I’m not sure that this post will be very interesting or useful to anyone here since it seems that what I do, artwise, is not something anyone else does. I have not even heard any aspirations in the direction of classical figure drawing either, but here, nevertheless, is a quick synopsis of my method.
I decided to attempt to recover some of my earlier methods in order to illustrate the story, but lacking pastels for the moment and furthermore basically despising using the computer to simulate the effects, I recovered only certain aspects of the earlier style — mainly a sense of dynamic motion and form. If you’d like to see some more, you can have a look at the non romantic exposé of my penultimate post. I lacked the time before, but this past week and a half, I’ve done nothing but make time and pick up the pace, so here’s my first recent blush at a classical theme in a long time — the fight between Heraklos and Antaeus.
Antaeus was a Titan. In Hellenic mythology, the Titans were the makers of the universe while the Gods came later. Titans were usually portrayed as large and crude while the Gods were represented as refined and beautiful — an intentional association with the nature of their relative types of creation.
I have intentionally ignored a certain protocol for the representation of Titans and Antaeus here though. History, as they say, is written by the victors, and I decided to eschew the dehumanization of Antaeus. So he is not a wicked and frightening giant but a handsome youth, and Heraklos is an older, larger, stronger guy. That is in keeping with the story.
This first sketch took about, I don’t know, maybe fifteen minutes. There were some dozen other versions that I did over the course of several days, however. But I am an advocate of alla prima freshness, so if it’s not right the first time, I don’t rework. I start over until it is right the first time.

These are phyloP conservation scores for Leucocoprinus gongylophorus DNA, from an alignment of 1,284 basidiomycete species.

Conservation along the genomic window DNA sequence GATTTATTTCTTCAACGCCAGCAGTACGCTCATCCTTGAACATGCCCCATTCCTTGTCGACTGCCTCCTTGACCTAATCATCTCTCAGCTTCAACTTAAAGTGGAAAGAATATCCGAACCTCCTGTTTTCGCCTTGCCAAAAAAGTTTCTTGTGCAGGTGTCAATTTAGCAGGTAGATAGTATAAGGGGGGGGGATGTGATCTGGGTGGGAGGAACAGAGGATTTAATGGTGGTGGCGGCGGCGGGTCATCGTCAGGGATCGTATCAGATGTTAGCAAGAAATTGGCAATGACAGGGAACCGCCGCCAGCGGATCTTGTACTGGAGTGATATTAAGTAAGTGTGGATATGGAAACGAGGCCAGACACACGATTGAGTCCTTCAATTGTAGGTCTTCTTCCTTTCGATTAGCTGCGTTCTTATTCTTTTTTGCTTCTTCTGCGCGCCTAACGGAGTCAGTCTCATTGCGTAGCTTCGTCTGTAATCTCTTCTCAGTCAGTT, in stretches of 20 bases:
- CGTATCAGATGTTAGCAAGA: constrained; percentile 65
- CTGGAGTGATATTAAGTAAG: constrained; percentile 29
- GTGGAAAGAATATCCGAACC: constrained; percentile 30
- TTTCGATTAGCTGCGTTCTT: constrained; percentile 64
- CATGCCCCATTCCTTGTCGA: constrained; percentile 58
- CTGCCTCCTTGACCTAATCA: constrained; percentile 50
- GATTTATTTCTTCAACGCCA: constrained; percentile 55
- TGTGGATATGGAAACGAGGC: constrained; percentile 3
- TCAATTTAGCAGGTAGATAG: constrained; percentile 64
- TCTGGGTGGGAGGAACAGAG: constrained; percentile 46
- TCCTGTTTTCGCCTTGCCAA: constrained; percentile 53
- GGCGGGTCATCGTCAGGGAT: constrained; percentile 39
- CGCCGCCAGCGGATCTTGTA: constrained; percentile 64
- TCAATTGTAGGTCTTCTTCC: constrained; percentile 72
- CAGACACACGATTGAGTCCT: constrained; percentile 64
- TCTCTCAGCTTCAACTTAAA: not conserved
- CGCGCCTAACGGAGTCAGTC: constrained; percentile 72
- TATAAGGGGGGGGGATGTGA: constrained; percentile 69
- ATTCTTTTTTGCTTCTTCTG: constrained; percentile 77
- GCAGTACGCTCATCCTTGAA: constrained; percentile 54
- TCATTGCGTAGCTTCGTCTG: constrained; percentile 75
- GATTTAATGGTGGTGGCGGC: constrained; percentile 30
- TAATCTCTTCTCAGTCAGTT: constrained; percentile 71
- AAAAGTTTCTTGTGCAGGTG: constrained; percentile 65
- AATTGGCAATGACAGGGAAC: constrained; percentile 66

I have had to exaggerate the contrast of the pencils here, sorry, but the images barely show up if I don’t. The fact is, I draw so lightly one can barely see the picture. I used ultra smooth paper. My favorite: Bordon & Riley #234 Paris. That’s 108 pound stock. When I use Bristol board, it’s always the ultra white two ply kind. I just use an ordinary 0.7 mm mechanical pencil with 2B leads. My eraser is a kneaded rubber only. The Bordon & Riley paper is so polished smooth, I need no other.
One of the things you have to accept when working without models is that your figures will lack the details of individual, idiosyncratic characteristics. Second, all the subtle and beautiful effects of light and color will have to be largely ignored. To a certain extent, drawing from imagination is drawing the “felt object” rather than the “seen object.”
However, one can achieve forms that will never appear in life because their exist no models who can do things like hang upside down in space or fly through the air and such; moreover, humans are frail, imperfect things while drawings of ideal types can transcend any reality.
“When one door closes, another opens,” the Chinese say.
Here, I was fooling around with background. I had this idea of a dry lake bed.
But I have to stop here and explain something. Reading the above, I realized I did not talk at all about how one comes to get a good set of mental models in the mind. And that’s of course the key to the biscuit in figure drawing.